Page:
Meet Lonnie from Buffalo-Pepin Literacy Alliance
Lonnie Breitung accomplished many goals in his life. He worked as a farmhand, welder, and machinist and is the proud grandfather of four. Yet, one goal that remained unachieved was the ability to read. But in November of 2017, after encouragement from friends and neighbors, he sought out help from the Buffalo Pepin County Literacy Alliance and became not only literate but also the 2018 ‘Learner of the Year.’
He now relishes in his new pastime and just finished his first ever novel, Little House in the Big Woods by Laura Ingalls Wilder. “Unless the football's on and I’ve got to watch, I like to read in the evenings. It gets my mind motivated,” said Breitung.
It was with the purpose of necessity that Breitung came to Buffalo Pepin County Literacy Alliance as his low literacy proved to be a great burden in his life. It was a struggle for him to understand bills and for years his ex-wife would handle them. He relied on friends to fill out forms for him, couldn’t recite the alphabet and failed his driving test as a teen because he couldn’t read the theory questions. With the help of a policeman who read the questions aloud, he finally passed the exam at the age of 62.
For more than five decades Breitung hid his low literacy. It may seem unfathomable for some but for the 1 out 5 Americans who have low literacy it is a common reality. According to the Learning Disabilities Association of America, children who lack basic reading skills may be allowed to fail for two to three years without effective intervention. Unless these children are noticed at an early age and taught how to read they may be passed along in school until basic reading instruction is no longer available.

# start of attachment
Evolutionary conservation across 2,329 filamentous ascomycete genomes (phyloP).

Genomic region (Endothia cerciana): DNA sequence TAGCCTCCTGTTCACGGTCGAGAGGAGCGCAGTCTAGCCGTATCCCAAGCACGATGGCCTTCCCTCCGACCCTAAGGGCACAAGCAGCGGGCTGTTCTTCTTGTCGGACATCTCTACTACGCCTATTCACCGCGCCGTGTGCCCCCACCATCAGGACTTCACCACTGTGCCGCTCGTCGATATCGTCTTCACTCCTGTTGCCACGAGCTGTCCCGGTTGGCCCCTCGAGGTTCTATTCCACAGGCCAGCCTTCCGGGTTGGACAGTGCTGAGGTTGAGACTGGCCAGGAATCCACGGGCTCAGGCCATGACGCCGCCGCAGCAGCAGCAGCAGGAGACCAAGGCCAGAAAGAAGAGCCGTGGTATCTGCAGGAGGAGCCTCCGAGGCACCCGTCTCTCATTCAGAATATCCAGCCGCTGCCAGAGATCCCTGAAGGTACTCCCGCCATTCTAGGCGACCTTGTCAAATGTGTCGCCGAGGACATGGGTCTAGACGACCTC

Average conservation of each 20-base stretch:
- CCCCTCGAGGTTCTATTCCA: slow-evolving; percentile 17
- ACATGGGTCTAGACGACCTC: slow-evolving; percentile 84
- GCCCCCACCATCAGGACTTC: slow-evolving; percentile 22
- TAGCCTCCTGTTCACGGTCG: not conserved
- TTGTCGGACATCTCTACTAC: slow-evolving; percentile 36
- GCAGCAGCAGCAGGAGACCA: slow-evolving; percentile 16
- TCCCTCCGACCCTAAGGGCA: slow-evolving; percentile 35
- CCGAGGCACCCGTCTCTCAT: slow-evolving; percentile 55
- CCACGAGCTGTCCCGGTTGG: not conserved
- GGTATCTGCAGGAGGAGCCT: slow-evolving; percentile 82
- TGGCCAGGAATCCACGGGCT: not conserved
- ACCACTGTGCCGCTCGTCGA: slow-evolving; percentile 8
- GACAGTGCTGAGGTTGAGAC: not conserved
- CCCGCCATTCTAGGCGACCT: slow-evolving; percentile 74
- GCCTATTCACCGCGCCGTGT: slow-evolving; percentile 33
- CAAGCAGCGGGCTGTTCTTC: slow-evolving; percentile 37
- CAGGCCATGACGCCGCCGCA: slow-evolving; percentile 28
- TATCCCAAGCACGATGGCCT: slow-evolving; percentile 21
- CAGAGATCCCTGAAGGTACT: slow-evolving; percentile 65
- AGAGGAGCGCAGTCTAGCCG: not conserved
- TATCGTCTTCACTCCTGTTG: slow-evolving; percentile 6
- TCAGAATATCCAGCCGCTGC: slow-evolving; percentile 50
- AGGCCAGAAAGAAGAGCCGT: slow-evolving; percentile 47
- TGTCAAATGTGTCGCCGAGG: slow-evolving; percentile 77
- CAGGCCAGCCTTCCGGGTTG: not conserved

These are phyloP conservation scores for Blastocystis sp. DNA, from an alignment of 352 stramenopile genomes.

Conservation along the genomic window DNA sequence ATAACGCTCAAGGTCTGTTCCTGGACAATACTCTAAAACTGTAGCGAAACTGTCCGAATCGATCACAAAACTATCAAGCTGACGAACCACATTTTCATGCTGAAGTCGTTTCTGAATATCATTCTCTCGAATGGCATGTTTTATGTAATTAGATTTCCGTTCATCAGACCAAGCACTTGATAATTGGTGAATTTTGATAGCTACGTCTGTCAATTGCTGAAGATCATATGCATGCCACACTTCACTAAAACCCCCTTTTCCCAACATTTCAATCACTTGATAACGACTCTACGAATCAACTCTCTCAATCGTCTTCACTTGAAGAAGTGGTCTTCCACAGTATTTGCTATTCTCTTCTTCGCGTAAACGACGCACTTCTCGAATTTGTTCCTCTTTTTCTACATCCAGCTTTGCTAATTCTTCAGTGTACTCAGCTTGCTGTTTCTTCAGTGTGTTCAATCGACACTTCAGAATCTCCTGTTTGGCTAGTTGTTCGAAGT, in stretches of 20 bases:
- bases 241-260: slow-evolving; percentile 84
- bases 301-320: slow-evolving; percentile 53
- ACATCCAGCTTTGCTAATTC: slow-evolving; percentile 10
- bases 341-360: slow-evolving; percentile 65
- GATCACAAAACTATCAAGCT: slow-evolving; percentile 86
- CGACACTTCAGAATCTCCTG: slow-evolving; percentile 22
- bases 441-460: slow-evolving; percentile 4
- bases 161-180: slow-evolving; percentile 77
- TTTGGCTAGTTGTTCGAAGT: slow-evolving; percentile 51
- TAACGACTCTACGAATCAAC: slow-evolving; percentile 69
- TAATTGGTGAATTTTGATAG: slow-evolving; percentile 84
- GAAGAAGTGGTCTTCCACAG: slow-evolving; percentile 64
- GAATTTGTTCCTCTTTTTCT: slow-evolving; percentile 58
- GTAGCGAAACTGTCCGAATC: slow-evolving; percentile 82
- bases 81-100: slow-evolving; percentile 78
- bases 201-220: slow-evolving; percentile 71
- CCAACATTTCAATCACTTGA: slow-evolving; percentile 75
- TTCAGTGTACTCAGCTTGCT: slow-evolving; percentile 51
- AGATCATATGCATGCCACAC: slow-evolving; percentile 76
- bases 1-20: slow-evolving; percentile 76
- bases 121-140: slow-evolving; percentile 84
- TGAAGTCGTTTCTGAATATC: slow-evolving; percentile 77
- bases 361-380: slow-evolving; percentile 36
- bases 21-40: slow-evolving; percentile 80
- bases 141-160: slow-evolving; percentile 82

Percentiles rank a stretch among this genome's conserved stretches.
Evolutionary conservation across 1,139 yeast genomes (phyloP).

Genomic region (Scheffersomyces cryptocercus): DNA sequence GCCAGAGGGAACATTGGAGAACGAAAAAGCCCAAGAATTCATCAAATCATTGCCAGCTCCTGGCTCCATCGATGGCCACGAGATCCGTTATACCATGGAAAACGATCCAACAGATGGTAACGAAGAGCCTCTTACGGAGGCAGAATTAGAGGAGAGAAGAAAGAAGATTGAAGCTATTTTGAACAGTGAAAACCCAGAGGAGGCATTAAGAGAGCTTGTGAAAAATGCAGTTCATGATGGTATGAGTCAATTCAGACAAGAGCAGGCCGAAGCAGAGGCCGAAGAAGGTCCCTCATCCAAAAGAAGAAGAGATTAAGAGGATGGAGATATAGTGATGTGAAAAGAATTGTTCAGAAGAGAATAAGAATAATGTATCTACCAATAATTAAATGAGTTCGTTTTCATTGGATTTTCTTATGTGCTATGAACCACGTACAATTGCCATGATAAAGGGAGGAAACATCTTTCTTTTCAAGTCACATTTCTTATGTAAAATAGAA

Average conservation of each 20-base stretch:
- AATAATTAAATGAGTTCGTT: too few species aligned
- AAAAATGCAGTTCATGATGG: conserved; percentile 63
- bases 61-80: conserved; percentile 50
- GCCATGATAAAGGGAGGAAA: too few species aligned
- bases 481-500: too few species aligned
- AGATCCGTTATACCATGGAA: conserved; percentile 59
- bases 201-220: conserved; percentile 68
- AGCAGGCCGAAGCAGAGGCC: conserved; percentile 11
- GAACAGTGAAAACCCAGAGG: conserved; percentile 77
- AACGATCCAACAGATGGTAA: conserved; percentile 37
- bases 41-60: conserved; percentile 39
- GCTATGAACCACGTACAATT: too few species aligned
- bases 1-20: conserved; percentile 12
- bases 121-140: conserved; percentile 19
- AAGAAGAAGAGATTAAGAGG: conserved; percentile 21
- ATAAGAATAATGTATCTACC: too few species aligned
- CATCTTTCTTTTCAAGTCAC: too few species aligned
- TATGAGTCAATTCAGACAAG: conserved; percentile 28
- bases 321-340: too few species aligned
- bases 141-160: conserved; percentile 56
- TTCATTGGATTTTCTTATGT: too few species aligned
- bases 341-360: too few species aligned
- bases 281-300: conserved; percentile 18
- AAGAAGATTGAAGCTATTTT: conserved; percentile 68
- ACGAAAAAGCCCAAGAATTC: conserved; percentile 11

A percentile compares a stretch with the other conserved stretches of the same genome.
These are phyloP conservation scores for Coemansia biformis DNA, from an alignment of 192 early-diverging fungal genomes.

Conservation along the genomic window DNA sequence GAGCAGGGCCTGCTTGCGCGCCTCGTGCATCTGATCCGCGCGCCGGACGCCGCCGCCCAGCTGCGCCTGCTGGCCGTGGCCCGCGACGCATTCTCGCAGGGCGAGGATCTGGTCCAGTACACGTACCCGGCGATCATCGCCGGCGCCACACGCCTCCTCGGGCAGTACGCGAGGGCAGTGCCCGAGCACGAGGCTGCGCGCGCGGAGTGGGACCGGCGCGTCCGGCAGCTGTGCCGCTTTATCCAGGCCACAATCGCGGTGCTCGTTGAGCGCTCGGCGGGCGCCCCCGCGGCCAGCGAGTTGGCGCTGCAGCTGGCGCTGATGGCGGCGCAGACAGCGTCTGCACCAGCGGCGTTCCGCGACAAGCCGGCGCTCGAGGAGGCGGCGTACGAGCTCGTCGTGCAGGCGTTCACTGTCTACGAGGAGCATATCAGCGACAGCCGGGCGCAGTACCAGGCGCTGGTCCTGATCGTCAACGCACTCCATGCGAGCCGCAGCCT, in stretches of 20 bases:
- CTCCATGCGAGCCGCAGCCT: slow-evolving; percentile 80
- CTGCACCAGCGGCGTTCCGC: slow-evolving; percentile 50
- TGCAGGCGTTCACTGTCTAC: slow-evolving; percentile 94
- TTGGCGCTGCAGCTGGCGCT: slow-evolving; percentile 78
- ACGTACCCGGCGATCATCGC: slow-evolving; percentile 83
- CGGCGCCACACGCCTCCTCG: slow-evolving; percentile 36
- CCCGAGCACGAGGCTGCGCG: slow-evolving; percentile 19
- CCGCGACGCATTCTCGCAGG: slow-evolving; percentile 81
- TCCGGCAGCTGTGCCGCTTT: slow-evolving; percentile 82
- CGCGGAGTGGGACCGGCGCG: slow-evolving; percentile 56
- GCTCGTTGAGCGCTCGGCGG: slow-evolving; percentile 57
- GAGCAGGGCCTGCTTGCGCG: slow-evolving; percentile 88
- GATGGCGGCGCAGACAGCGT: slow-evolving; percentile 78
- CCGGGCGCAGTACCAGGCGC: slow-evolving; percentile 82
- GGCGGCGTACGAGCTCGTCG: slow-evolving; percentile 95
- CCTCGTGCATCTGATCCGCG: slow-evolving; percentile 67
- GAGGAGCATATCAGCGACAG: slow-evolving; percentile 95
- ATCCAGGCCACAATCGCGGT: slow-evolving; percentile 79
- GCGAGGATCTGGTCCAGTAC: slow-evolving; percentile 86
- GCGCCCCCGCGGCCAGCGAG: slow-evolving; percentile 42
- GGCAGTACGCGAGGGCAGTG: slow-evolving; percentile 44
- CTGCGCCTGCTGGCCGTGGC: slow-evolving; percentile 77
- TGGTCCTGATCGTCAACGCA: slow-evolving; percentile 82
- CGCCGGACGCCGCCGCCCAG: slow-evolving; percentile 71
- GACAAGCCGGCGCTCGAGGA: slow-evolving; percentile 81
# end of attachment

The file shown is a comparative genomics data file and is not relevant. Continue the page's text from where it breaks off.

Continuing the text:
This proved to be the case for Breitung. “When I started class I had a third or fourth grade reading ability. All I needed was a little push…nobody’s dumb, they just ain’t learning right. Kid’s never had help in my day,” said Breitung.
He now aims to get a junior high or high school level of reading.
Lonnie’s tutor Mavis Kjarland, who has taught English for 25 years, recognizes the experience of young learners who struggle to read. “Kids like him got pushed through the cracks because there was no system to help them,” said Mavis.
In addition to the challenges he faced in school, he also had to overcome the stigma associated with low literacy. “You’d be surprised by the number of people that shun you for not being able to read,” said Breitung.
However, ever since he started working with Kjarland things have started shifting. “He didn’t have much self-confidence before, but now he’s volunteering in the community and getting around people. He’s excited about learning, especially when he gets better. He has really got a lot more self-confidence” said Kjarland.
Breitung has noticed things changing too. “Before, I felt ashamed because I wasn’t able to read. Now that I can read, I’m more confident, though I don’t want to brag. It’s not like I’m running around telling everyone but I’m a little bit proud of myself,” said Breitung.